Villette was just as good as Jane Eyre. I won’t say that it is better than Jane like George Elliot did in his glowing review of the book. Villette tells the story of Lucy Snowe who has survived some childhood trauma that left her orphaned and living with her godmother and godbrother (is there even such a thing?!). Later she gets a whim of courage and decides to move to France where she ends up teaching in a boarding school that is as mysterious as its inhabitants. The characters in this book are greatly fleshed out and you find yourself feeling strongly one way or another about them. Several of the characters appear briefly at the beginning of the book, and just as you are about to forget about them entirely, shazam! they pop back up out of nowhere and are suddenly front and center main characters messing stuff up for “Meese Lucy.” And of course like any good novel there is a small bit of romance sprinkled in. This book is deemed to be pretty auto-biographical. Apparently, Bronte herself was a teacher in a boarding school where she fell for her headmaster. Like Bronte, the heroine of Villette also has the taste of peanut butter taken from her mouth.Two possible suitors are present through most of the story and I found myself wondering which she would eventually end up with (if either! This girl is Miss Independent!) and if I even wanted her to end up with either of them.
Jane Eyre, Lucy Snowe is not. She is practical and cold and she holds back from the readers. She never reveals all to us. It took me almost 400 pages to realize that the girl was seriously smitten for M. Paul Emmanuel. While reading Jane Eyre I felt like I could trust Jane and that we were BFFs from Page One. With Lucy, I felt like I was earning her trust and even after 573 pages, I still don’t have all of it. Lucy is guarded (possibly from the traumatic childhood she endured?!). This is a book that I needed several hours of quiet solitude to be able to read. This is not something that you can just whimsically pick up, read a few pages, and put back down. The action, the emotion, the characters, the writing style all demand astute attention at all times. However, that is not to say that it was a chore to read; far from it. It was a delight. The story is engaging and you find yourself yearning for that friendship and trust from Lucy. You seek to know what will become of her, of Ginevra, of Paulina and even fussy old Madame Beck. I dare you to pick this book up and not be pulled into the world- especially if you suffer from Classic-a-phobia like I USED TO! Five out of Five stars.

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Sail on Silver Girl, Sail on by -Paul Simon

It’s funny how you think you can know a person. -Tayari Jones

Reading Silver Sparrow felt like being the recipient of a secret. I had to read this book on my own. I holed up in my childhood bedroom in my parents house, blasted the fan on high, and read this book in two days and three sittings. Tayari Jones is my new favorite person. The book was such a surprise to me. Like receiving a secret, it was also like opening a gift, one page at a time. The synopsis blurb on the back only told me that the book was going to be told from the first point of view of the daughter of a bigamist so I didn’t know what to expect from the book.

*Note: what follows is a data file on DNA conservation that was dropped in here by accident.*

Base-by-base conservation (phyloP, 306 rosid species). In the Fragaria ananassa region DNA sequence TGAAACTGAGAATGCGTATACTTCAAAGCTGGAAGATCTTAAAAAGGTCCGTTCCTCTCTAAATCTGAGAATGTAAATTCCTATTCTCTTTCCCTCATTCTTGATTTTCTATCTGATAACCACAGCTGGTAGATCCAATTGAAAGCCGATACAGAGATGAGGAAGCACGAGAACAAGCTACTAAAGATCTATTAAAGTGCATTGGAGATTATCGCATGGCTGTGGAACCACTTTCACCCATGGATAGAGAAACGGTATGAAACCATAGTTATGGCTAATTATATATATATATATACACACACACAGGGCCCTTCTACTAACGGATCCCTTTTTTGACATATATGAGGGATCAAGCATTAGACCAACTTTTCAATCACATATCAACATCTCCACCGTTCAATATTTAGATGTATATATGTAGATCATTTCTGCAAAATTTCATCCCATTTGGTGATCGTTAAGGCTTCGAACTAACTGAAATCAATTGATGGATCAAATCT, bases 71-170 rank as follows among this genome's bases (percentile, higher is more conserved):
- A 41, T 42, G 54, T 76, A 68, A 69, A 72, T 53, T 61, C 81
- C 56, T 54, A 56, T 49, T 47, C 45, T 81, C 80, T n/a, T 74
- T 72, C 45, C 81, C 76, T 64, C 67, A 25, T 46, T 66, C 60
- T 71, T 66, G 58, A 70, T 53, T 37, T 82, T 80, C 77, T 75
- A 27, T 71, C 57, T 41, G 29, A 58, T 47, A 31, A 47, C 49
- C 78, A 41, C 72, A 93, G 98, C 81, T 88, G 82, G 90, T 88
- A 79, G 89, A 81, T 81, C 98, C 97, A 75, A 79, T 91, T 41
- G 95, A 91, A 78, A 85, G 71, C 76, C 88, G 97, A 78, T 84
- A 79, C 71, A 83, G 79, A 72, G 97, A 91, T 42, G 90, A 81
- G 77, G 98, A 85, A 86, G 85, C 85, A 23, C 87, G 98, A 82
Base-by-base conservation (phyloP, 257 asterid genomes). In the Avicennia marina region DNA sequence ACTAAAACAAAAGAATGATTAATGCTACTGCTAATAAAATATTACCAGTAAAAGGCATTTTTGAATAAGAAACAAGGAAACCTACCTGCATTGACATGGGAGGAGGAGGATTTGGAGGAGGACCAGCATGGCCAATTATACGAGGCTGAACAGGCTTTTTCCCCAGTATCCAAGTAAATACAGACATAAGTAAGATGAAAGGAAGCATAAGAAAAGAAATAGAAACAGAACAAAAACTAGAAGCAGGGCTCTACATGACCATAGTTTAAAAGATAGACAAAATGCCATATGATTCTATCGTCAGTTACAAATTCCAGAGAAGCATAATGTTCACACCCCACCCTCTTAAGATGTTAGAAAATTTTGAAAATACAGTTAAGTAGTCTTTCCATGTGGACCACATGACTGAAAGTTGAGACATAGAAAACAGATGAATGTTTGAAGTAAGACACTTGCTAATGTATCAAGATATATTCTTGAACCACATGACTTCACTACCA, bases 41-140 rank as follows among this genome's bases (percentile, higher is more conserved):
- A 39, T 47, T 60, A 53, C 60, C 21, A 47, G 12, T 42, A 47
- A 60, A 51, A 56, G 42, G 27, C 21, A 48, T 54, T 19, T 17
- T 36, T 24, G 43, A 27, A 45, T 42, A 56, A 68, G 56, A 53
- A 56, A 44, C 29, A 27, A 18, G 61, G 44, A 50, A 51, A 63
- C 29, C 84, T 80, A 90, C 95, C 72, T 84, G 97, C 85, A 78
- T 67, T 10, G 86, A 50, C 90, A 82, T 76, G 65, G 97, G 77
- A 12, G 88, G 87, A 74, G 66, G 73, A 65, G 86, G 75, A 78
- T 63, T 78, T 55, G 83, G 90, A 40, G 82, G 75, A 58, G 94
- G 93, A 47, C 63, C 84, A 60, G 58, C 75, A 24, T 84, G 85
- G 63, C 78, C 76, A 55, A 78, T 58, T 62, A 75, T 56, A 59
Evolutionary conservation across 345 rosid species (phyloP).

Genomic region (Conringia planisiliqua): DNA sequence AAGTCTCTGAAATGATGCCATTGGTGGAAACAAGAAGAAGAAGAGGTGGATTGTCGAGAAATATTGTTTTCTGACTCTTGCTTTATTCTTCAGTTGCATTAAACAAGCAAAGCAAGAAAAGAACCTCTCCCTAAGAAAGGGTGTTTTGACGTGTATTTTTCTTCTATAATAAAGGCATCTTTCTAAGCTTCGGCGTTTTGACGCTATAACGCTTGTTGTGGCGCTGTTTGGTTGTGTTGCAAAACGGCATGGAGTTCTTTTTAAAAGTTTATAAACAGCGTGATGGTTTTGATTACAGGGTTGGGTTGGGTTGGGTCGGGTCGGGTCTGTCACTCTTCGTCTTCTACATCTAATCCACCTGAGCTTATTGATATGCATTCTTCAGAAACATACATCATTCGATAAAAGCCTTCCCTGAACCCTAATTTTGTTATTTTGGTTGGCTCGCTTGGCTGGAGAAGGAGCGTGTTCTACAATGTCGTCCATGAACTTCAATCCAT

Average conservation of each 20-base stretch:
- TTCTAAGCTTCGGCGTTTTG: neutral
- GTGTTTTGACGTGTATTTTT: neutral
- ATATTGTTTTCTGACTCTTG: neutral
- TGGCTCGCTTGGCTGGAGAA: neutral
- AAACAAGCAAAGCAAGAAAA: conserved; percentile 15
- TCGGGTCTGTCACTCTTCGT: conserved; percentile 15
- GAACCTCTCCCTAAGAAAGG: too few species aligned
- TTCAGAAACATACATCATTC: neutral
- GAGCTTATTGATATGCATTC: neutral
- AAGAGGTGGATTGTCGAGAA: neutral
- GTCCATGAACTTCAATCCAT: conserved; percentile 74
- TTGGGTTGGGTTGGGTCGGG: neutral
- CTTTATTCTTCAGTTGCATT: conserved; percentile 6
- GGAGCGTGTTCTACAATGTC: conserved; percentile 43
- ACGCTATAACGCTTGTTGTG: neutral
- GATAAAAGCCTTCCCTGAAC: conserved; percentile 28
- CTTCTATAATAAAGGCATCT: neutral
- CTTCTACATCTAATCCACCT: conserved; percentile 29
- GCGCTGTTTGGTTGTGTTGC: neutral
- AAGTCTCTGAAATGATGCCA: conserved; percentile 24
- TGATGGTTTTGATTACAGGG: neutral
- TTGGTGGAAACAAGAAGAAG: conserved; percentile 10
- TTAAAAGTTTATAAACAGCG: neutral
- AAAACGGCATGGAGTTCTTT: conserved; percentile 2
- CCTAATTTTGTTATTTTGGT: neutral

The story is told from the POV of two daughters of James Witerspoon who is simultaneously married to Gwendolyn Yarboro and Laverne Witherspoon. The two girls are both his daughters but they are not treated equal. Dana, the daughter of Gwendolyn, the “second wife”, only gets to see her father on Wednesday evenings and then it’s only for dinner. Dana also gets shafted several times throughout the novel since she can not be around Chaurisse she is denied several opportunities like jobs, college and parties. However, as a trade off, she and her mother are aware of Laverne and Chaurisse, but Laverne and Chaurisse are completely in the dark when it comes to Dana and Gwen. After almost two decades of living like this Dana reaches out and befriends Chaurisse in order to see if life is better on the other side. As the two girls approach the end of their high school careers Dana becomes more and more involved in her “half sister’s” life and like every secret kept in the dark, this one will come to the light and explode each characters existence.

The novel is written with two very convincing and heartbreaking voices. I had to stop reading and research Jones’ life as the narration was so raw I honestly thought that perhaps this was a memoir. Each character has their own back story and their own cross to bear. Miss Bunny, the grandmother who only learns of one of her granddaughters right before she dies. Raleigh, the father’s best friend who has been in love with Gwendolyn since the day he met her. And Marcus and Jamal who are the first boys the girls let intimately into their lives.

The book poses many questions: Would you rather be the family that didn’t know about the other and living in privilege or would you rather know about the other and therefore that you are not #1? Is it possible for a father to love one child more than the other? Is James really married to both women? Are you on team Dana or Chaurisse? What is a marriage? What makes a family?

Though none of these questions are blatantly answered in the novel, the questions will linger with you for days after reading it. Five out of Five stars.